De-politicised or de-moralised?
I find the description of de-politicization surprising considering the camp’s long history of continued resistance to occupation. Deheisha was one of the first camps engaged in the first Intifada, beginning their uprising in 1973 – 14 years before the Intifada was launched across the West Bank, Jerusalem and Gaza. To this day the camp has remained a strong hold for the Marxist Palestinian liberation movement, The Popular Front for the Liberation of Palestine (PFLP), and put up a fierce resistance to Israel’s reinvasion of the camp in 2002.
However, according to the camp’s PFLP spokesperson, speaking under the alias Abu Said out of fear of Israeli military reprisal, it is a mischaracterization to say people are becoming de-politicized. Said contends that while there is disillusionment over the conflict in Gaza, there is unity and strong working relations with the different political factions inside the camp. “In the Deheisha refugee camp we, by name, have something called PFLP, Fatah movement and something called Hamas, but at the same time we all work together as one family inside the camp,” says Said. “That’s why you won’t see conflicts between the Palestinian parties inside the refugee camp.”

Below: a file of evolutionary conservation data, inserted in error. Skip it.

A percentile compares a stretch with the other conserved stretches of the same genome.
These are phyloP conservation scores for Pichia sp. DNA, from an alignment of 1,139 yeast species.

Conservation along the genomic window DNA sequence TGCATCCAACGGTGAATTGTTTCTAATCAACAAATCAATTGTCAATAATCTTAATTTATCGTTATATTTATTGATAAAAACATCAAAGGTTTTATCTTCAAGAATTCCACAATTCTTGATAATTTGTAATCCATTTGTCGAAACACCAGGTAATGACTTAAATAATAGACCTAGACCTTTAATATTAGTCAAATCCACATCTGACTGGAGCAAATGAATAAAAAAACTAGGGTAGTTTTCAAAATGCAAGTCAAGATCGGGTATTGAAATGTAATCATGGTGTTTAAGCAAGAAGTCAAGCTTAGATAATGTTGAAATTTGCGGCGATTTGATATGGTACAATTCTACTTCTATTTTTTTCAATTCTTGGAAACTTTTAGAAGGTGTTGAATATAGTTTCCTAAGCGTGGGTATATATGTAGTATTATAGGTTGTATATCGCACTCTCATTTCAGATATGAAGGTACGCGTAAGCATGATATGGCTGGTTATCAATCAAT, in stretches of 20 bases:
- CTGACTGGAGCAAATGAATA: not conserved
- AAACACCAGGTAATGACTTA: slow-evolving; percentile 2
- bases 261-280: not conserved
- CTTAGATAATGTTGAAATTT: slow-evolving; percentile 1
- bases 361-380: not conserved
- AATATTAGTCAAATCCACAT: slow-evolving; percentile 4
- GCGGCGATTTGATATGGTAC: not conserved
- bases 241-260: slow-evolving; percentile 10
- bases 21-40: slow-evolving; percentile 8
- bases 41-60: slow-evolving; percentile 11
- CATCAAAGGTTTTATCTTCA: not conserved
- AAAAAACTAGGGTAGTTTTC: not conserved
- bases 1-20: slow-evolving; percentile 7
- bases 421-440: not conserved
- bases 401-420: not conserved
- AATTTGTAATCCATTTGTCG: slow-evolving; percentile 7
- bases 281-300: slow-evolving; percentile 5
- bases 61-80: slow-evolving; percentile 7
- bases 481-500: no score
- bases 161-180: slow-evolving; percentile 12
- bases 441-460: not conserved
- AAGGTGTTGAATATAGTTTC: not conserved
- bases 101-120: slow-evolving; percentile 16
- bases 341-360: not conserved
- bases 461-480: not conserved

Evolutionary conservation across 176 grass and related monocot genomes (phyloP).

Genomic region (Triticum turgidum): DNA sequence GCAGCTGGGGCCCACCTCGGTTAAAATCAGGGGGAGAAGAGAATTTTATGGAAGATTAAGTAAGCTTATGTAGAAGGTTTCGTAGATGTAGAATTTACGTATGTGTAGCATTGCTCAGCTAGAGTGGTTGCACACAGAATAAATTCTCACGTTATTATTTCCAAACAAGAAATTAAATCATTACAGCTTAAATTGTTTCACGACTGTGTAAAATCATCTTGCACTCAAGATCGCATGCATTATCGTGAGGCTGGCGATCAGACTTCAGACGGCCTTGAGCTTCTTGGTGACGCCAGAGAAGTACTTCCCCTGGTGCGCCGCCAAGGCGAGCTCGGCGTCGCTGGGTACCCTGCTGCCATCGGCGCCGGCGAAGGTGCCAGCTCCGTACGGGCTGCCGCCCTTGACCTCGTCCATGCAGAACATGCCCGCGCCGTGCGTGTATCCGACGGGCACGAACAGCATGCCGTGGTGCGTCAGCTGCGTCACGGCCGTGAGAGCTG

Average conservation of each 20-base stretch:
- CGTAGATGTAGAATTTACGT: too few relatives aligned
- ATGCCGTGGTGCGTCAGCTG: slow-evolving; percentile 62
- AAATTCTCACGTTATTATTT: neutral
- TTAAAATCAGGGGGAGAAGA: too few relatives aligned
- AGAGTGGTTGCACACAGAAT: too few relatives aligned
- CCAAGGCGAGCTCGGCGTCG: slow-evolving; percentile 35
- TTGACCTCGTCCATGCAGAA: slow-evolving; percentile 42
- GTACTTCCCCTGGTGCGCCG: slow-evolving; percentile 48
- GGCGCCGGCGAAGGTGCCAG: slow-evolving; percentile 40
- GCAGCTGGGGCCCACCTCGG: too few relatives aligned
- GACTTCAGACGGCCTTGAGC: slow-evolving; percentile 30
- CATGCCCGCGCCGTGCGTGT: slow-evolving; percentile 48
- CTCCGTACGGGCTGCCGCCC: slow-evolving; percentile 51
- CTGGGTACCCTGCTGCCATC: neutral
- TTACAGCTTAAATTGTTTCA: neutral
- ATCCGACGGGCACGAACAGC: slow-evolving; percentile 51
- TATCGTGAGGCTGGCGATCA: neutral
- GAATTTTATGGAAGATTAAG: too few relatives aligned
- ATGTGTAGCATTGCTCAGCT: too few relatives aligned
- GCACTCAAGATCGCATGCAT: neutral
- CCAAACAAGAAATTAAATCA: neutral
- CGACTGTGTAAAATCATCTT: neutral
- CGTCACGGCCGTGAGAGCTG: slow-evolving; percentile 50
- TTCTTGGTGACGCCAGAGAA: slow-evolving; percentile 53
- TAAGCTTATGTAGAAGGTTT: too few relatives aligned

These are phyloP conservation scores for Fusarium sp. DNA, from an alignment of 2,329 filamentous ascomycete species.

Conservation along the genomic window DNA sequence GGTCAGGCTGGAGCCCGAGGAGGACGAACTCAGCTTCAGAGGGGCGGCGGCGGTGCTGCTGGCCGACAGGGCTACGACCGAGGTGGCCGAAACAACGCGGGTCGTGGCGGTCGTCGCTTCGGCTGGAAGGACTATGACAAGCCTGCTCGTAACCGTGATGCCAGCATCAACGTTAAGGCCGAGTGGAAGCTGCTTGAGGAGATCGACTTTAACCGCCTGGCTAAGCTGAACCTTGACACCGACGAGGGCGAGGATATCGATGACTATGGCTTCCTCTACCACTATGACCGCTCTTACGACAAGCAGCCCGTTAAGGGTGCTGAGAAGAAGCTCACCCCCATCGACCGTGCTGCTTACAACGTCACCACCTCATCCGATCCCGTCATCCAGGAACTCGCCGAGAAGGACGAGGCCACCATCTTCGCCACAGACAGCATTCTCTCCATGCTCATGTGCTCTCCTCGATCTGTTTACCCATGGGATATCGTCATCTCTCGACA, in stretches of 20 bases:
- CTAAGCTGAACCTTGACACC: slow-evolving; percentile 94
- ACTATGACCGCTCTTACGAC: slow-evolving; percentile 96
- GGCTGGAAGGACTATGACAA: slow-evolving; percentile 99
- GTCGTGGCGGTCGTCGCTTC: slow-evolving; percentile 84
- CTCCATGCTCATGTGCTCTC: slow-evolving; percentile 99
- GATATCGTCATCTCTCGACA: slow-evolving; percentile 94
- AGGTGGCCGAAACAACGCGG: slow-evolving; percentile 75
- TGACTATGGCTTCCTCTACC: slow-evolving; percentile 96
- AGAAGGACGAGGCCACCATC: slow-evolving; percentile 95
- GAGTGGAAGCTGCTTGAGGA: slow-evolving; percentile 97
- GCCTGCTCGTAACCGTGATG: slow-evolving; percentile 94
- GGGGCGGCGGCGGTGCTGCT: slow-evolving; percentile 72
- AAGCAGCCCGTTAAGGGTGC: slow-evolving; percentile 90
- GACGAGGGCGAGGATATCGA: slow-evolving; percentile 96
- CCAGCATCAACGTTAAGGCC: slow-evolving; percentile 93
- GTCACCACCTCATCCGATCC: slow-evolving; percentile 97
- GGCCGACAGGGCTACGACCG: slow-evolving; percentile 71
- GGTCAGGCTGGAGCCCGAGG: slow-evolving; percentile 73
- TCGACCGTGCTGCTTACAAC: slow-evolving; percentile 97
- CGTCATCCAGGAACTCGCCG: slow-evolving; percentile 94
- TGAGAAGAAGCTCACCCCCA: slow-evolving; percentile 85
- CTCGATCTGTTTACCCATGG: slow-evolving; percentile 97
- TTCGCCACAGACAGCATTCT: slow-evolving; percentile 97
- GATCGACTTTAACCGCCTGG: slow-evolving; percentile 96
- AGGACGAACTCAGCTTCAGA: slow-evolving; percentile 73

Abu Said highlights that during military raids into the camp, the political factions provide the social infrastructure such as food provision. “By giving bread to poor families during invasions, we can resist the occupation and do something for the community. On the political side, this is the best thing we can do, to support the people and help them in daily life,” Said says, adding that the army is also sometimes militarily resisted. “At the same time there are some people who are specialists in fighting the Israelis and resisting the occupation in other ways.”
None-the-less according to Al-Assi armed resistance in the camp has been all but destroyed by the Israeli military as they have either killed or jailed all the camps resistance fighters. He says that both the camp residents and the Israeli military knows this and it is why he can’t understand how the army can even justify making arrests in the camp to themselves.
The now vacant site where a family's house - twice destroyed by the IDF - once stood. Vacant lots spatter the refugee camps where families, after having their houses demolished several times over, have given up re-building. Photo by Jesse Rosenfeld.